India

Indian crypto exchanges flounder as banks cut ties after RBI frown

4 minute read
1/2

A representation of virtual currency Bitcoin is seen in front of a stock graph in this illustration taken January 8, 2021. REUTERS/Dado Ruvic/File Photo

Register now for FREE unlimited access to reuters.com

MUMBAI, July 1 (Reuters) - Indian cryptocurrency exchanges are scrambling to secure viable, permanent payment solutions to ensure seamless transactions after banks and payment gateways started cutting ties with them, six industry insiders said.

The exchanges are struggling to cope after the central bank, the Reserve Bank of India (RBI), which has said it does not favour digital currencies, out of concern over their impact on financial stability, informally asked banks to steer clear. read more

Customer complaints have inundated all India's key exchanges as the pullout by major payment gateways has hit transactions, according to social media and users.

Register now for FREE unlimited access to reuters.com

"Banks are reluctant to do business," said Avinash Shekhar, a co-chief executive of ZebPay, one of India's oldest crypto exchanges that is not offering immediate settlement.

"We have been talking to several payment partners but the progress has been slow."

Options being resorted to include tying up with smaller payment gateways, building their own payment processors, holding back on immediate settlements or offering only peer-to-peer transactions, the heads of five crypto exchanges said.

At least two exchanges have tied up with smaller payment processing firm, Airpay, as its larger peers have cut ties.

There is no official data, but India has nearly 15 million crypto investors, who hold more than 100 billion rupees ($1.34 billion), according to industry estimates.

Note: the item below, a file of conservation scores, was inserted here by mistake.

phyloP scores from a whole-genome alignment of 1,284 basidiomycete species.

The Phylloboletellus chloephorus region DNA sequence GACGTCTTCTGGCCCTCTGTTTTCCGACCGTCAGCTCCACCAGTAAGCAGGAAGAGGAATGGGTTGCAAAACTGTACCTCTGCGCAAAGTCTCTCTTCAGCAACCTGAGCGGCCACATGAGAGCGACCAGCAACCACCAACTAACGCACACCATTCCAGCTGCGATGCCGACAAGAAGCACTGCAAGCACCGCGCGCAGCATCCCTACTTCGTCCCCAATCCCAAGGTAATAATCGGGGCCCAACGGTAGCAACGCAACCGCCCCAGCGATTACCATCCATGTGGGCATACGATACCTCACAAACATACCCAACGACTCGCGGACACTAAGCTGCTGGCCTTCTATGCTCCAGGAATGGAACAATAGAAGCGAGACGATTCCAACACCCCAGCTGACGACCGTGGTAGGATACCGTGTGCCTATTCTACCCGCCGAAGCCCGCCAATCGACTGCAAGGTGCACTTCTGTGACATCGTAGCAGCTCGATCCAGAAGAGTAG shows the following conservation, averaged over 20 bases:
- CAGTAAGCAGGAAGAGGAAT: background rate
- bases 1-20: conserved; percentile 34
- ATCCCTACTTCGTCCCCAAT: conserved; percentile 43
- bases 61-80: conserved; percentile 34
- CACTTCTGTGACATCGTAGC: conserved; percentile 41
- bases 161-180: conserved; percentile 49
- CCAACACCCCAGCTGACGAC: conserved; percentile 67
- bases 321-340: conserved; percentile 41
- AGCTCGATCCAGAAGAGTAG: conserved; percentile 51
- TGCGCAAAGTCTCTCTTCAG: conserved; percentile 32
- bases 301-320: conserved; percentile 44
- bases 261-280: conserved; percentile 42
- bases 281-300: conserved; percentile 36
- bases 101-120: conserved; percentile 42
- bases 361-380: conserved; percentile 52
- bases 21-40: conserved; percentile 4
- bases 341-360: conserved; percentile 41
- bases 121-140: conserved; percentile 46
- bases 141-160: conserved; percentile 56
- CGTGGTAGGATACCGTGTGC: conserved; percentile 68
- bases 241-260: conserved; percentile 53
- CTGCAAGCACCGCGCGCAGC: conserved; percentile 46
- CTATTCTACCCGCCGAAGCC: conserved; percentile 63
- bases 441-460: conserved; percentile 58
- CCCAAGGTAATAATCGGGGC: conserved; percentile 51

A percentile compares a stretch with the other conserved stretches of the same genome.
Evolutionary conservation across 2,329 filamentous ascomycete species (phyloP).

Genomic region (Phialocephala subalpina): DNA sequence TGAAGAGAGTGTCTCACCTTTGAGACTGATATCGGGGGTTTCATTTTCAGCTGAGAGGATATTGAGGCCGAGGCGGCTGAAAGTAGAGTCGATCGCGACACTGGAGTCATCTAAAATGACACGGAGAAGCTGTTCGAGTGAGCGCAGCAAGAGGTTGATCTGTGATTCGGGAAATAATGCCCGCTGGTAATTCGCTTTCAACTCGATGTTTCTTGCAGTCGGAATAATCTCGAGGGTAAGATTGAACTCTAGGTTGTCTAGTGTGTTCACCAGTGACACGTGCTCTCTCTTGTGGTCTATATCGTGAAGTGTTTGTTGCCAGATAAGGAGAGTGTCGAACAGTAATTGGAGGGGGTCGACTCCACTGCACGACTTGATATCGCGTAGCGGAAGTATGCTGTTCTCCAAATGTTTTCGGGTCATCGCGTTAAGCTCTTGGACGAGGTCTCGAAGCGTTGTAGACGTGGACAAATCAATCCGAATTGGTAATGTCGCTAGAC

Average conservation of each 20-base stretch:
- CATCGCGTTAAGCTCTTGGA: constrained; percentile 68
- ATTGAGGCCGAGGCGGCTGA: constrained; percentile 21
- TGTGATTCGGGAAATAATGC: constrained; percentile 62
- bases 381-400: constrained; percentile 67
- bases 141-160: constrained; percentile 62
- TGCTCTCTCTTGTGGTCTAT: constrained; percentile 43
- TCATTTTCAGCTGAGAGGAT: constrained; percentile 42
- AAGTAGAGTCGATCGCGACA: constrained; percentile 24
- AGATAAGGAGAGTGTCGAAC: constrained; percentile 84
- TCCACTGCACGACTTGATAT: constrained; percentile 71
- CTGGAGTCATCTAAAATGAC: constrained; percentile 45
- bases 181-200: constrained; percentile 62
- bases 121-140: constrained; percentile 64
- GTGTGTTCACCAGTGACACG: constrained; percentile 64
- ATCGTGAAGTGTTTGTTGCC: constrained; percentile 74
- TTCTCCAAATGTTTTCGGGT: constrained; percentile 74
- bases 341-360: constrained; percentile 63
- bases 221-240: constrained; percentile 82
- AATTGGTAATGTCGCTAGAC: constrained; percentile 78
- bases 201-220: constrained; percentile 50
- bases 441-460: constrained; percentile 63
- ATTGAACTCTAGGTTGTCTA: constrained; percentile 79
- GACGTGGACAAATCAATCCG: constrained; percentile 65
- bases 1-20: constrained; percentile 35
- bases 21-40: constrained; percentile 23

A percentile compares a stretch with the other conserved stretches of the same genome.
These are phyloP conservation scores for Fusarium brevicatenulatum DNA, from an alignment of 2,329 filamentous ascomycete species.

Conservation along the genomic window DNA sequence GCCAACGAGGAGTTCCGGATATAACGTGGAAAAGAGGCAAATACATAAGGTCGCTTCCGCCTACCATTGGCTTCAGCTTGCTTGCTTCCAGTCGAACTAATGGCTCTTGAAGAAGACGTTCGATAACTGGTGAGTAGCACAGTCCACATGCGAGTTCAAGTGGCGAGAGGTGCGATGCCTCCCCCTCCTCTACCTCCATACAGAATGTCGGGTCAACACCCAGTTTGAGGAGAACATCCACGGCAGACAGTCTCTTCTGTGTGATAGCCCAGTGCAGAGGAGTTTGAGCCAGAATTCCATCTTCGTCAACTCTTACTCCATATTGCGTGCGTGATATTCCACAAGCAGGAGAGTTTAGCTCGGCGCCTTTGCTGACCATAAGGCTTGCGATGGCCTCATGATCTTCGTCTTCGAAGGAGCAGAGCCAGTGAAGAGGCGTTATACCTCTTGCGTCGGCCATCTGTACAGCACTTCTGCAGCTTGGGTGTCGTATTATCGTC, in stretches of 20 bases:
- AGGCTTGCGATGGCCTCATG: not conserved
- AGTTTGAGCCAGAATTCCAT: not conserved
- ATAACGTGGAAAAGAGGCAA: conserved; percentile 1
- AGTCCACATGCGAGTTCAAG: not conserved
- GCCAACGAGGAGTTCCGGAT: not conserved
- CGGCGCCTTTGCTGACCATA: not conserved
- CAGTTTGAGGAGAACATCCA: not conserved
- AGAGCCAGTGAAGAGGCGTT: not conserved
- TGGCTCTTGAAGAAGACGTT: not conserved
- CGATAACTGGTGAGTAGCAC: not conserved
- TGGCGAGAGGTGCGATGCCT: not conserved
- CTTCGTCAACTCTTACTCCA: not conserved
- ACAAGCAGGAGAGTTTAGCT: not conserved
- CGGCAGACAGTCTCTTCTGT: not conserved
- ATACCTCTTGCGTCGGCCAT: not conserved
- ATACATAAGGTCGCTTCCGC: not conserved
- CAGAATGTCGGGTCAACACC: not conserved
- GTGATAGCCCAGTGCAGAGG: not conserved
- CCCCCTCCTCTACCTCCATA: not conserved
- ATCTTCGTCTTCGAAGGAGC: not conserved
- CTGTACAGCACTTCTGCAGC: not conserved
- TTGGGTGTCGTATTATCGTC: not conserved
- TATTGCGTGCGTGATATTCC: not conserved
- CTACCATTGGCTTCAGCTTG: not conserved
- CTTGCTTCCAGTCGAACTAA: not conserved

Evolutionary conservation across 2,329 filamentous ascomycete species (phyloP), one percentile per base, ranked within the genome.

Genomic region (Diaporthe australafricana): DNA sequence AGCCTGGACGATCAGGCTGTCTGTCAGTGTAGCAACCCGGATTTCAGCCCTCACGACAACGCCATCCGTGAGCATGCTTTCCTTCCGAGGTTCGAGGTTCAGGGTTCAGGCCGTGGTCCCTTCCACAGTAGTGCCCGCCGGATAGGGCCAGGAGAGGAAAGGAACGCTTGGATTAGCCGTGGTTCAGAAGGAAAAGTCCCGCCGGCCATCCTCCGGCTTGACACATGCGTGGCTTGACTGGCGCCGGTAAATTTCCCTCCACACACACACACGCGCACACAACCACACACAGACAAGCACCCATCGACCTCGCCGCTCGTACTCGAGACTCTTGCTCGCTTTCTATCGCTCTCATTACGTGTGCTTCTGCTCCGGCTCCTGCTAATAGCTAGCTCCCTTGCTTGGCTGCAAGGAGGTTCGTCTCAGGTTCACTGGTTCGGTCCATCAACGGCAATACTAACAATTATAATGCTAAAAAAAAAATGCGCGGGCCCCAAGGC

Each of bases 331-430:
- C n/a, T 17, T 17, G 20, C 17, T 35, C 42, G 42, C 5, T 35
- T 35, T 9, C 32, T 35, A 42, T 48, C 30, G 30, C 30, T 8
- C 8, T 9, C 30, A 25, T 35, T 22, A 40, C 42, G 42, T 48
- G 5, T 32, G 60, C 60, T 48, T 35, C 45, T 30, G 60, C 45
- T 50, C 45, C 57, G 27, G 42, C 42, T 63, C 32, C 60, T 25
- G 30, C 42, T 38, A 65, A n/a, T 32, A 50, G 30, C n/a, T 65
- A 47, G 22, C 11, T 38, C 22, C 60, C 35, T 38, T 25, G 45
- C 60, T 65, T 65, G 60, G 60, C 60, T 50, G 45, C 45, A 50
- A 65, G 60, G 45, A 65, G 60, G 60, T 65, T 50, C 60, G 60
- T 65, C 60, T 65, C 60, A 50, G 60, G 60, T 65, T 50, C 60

THE ALTERNATIVE

Some crypto exchanges, such as WazirX, are forced to stick only to peer-to-peer transactions on certain days, while others, such as Vauld, allow bank transfers with manual settlement as they hunt for a payment processor, backing up settlements.

Even major payment gateways, such as Razorpay, PayU and BillDesk have severed ties, as they too are dependent on banks to process transactions and the pullout by large banks has left them reeling.

The three payment processors did not respond to a request for comment.

Some others, such as Coinswitch and WazirX, have signed up with a smaller Mumbai-payment processor, Airpay, for instant transfers.

The payment gateway is backed by venture capital fund Kalaari Capital and billionaire stock investor, Rakesh Jhunjhunwala, who has been vociferous in his opposition to cryptocurrencies.

Jhunjhunwala did not immediately reply to an email seeking comment.

Smaller payment gateways have not proved very successful in executing high volumes of transactions, leading to failures that have resulted in a flood of user complaints.

The lack of support from banks means that smaller firms, like larger counterparts, are also backing off from crypto activities.

"Partnership with the smaller payment processors has not emerged as stable yet, and is more of a temporary solution," said the founder of an Indian crypto exchange, who spoke on condition of anonymity.

Others, such as Bitbns, have built their own basic payment processor, allowing some essential transactions since the systems does not require prior approval from the Reserve Bank of India, the central bank.

"These are only stop-gap arrangements and not a solution to the problem the industry is facing," said Gaurav Dahake, chief executive of domestic exchange Bitbns.

Prohibition has not augured well, as it has forced customers to opt for peer-to-peer (P2P) transactions that allow buyers and sellers to engage directly.

"Predictably, alternate transaction methods such as P2P have increased, which makes the market more inefficient and also exposes customers to the risk of fraud," said the chief executive of another crypto exchange.

($1=74.3650 Indian rupees)

Register now for FREE unlimited access to reuters.com
Reporting by Nupur Anand; Editing by Clarence Fernandez

Our Standards: The Thomson Reuters Trust Principles.

More from Reuters